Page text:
In the wake of the COVID-19 pandemic, populist leftism is again sweeping across Latin America. In August 2021 former school teacher and leftwing politician Pedro Castillo won Peru’s presidency having campaigned on a platform centered on economic and social reform. A month ago, former radical student activist Gabriel Boric won Chile’s presidential election to become the youngest president of what is regarded as Latin America’s most developed country. Boric, throughout his campaign, expressed his contempt for neoliberalism along with a desire to finally bury dictator Augusto Pinochet’s legacy. This wave of leftist Latin American leaders is anti-extractivist with Castillo promising to increase Peru’s cut from mining and oil while Boric is determined to reduce Chile’s dependence on resource extraction and ratchet-up environmental regulation. Conflict-torn Colombia could be the next regional country to have a left-wing anti-extractivist president. Former leftwing guerilla senator Gustavo Petro holds a massive lead over his opponents in the country’s political polls.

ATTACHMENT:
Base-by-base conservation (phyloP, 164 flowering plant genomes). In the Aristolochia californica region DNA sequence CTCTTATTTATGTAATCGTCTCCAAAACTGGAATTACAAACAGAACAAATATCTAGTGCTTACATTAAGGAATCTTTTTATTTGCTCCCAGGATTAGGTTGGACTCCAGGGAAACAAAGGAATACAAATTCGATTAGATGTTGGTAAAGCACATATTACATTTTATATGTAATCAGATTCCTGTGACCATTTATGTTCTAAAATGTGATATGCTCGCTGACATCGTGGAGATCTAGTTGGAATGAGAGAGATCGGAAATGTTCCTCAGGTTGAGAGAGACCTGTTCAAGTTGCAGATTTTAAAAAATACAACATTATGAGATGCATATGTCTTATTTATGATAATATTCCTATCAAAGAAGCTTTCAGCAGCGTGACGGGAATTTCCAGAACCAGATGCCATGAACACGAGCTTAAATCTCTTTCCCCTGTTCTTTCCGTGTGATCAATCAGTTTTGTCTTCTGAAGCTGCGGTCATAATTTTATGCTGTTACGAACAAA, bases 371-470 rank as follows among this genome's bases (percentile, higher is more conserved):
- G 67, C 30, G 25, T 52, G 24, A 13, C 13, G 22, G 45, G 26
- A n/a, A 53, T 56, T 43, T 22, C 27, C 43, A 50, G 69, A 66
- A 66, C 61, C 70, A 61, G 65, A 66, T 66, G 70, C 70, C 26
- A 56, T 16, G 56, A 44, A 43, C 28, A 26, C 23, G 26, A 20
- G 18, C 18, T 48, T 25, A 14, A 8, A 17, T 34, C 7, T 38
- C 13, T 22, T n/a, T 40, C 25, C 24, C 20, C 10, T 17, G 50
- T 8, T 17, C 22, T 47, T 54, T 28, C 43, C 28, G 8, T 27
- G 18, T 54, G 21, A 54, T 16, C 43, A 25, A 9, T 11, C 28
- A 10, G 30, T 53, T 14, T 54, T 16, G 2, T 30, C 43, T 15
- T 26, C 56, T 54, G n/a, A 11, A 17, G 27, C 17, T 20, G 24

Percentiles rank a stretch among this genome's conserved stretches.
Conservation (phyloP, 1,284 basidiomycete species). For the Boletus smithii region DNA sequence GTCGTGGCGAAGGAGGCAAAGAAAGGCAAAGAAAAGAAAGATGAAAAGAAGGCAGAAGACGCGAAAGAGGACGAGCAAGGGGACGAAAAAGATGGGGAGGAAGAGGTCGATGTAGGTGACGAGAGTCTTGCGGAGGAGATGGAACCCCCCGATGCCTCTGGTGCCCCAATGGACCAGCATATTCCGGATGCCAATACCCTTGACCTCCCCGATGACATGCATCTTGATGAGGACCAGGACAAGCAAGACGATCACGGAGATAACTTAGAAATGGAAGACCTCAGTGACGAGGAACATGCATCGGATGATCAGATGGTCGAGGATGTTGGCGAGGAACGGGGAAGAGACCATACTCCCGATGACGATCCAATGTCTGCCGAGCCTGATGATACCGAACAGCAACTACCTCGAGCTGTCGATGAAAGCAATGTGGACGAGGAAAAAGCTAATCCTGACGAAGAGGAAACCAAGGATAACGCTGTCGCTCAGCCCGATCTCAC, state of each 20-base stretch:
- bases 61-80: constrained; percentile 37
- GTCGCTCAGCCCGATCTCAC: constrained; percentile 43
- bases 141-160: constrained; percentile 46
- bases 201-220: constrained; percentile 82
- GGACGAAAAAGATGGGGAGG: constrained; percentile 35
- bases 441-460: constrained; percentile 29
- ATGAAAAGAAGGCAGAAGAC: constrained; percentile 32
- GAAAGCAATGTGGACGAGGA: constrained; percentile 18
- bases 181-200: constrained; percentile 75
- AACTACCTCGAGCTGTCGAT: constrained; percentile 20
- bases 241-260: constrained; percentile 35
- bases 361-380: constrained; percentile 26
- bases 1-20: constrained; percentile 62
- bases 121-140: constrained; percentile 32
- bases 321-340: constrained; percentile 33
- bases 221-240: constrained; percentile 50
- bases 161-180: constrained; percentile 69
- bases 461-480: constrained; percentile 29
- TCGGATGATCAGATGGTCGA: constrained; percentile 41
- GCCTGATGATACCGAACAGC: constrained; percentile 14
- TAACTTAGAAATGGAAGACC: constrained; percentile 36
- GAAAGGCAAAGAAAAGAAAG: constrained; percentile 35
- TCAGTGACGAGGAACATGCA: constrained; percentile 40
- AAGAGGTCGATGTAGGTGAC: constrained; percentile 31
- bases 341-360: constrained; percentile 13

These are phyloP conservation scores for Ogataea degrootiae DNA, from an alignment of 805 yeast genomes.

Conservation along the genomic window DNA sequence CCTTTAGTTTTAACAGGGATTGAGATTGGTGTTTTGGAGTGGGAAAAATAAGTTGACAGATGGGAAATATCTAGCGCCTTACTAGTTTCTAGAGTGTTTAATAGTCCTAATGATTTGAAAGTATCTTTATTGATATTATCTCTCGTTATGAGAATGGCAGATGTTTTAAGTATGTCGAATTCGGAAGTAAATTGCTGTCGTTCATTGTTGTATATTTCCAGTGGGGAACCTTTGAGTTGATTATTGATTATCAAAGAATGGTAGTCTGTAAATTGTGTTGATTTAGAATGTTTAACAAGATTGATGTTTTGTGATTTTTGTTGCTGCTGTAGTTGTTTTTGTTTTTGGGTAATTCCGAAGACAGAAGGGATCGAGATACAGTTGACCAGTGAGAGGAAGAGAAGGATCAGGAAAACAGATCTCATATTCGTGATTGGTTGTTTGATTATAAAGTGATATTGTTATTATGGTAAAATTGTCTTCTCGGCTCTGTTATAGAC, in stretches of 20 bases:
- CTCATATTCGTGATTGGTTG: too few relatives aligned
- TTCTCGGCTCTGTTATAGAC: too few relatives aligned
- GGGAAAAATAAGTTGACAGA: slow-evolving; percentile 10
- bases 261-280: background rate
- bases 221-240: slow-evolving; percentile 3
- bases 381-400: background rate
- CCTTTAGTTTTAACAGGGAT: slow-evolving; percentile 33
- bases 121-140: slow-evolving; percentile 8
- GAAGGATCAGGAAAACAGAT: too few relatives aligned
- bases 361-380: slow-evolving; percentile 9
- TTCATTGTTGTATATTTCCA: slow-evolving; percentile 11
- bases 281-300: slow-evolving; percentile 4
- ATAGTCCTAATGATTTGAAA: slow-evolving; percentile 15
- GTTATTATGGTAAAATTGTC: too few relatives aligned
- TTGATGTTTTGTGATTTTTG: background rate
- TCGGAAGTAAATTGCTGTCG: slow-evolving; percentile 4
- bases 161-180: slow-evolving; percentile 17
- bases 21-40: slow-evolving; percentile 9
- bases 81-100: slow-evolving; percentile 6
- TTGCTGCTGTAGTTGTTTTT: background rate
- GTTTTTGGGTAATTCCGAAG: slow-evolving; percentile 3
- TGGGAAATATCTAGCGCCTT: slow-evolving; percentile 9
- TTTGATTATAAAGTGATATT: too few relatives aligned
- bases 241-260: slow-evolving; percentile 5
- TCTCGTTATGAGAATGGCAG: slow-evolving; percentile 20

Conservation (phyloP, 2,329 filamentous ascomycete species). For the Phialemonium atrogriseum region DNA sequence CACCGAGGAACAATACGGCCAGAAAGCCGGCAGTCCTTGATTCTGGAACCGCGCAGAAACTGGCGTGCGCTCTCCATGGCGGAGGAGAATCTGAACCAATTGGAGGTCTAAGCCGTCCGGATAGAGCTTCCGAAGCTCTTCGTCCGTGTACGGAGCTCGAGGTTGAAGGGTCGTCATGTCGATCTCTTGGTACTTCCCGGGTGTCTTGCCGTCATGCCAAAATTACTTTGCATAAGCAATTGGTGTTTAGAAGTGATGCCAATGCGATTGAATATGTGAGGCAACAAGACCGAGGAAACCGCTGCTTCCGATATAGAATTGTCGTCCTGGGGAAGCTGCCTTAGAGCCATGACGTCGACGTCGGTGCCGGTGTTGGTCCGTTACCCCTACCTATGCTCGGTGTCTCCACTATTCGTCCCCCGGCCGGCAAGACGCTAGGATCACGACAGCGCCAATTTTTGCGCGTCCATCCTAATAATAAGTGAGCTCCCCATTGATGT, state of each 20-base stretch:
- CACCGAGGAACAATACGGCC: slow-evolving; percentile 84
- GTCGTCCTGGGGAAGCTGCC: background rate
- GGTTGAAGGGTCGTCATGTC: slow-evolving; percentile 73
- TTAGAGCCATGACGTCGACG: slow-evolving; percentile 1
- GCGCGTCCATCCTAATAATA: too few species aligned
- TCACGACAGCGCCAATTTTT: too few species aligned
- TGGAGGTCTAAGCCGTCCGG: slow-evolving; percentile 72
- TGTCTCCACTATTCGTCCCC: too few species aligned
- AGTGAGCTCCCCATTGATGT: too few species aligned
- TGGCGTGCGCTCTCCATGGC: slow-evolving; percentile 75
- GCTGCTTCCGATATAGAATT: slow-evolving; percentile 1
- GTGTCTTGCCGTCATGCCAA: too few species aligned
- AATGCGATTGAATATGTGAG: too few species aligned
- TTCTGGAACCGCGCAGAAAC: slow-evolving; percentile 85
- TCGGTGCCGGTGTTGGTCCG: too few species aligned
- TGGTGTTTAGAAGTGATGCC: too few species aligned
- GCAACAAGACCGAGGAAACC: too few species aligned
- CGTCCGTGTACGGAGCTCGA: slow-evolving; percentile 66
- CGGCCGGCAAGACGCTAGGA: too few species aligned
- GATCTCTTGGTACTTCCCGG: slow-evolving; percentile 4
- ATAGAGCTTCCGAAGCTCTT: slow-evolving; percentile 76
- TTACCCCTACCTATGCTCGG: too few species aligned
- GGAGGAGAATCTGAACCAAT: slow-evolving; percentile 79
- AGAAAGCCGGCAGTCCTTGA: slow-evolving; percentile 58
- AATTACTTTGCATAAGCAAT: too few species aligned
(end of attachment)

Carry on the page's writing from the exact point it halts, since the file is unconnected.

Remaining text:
Petro, who has made no secret of his opposition to resource extraction, is leading with 42% of support in the polls (Spanish) while former Medellin mayor and political moderate Sergio Fajardo is coming second with 18.9%. All Colombian polls show that Petro is in the lead with significantly more support than any other prospective presidential candidate. During the 2018 presidential campaign, which he narrowly lost to rightwing candidate Ivan Duque, Petro voiced his opposition to extractive industries (Spanish) with a plan to end coal mining in Colombia and limit petroleum industry operations. The senator’s plan was to achieve this by not renewing existing coal mining contracts upon expiry and winding down the oil industry once Colombia’s existing crude oil reserves are exhausted. He also outlined his plans to restrict large-scale open pit metals mining and focus on rebuilding Colombia’s agricultural sector.
In a November 2021 interview, with Colombia’s leading daily El Tiempo (Spanish), Petro reaffirmed his opposition to coal and petroleum extraction in the Andean country. The senator stated that his first decision on entering office, if victorious in next year’s presidential election, will be to end contracting for petroleum exploration in Colombia and eventually halt crude oil exports. Petro also outlined his plans to halt coal mining in Colombia, which is the world’s fifth-largest coal exporter, move to a non-extractive economy and considerably reduce the Andean country’s carbon footprint. The senator intends to end petroleum production once Colombia’s existing proven oil reserves of 1.8 billion barrels are drained, which at the current output (Spanish) of around 740,000 barrels per day will be in just over six years.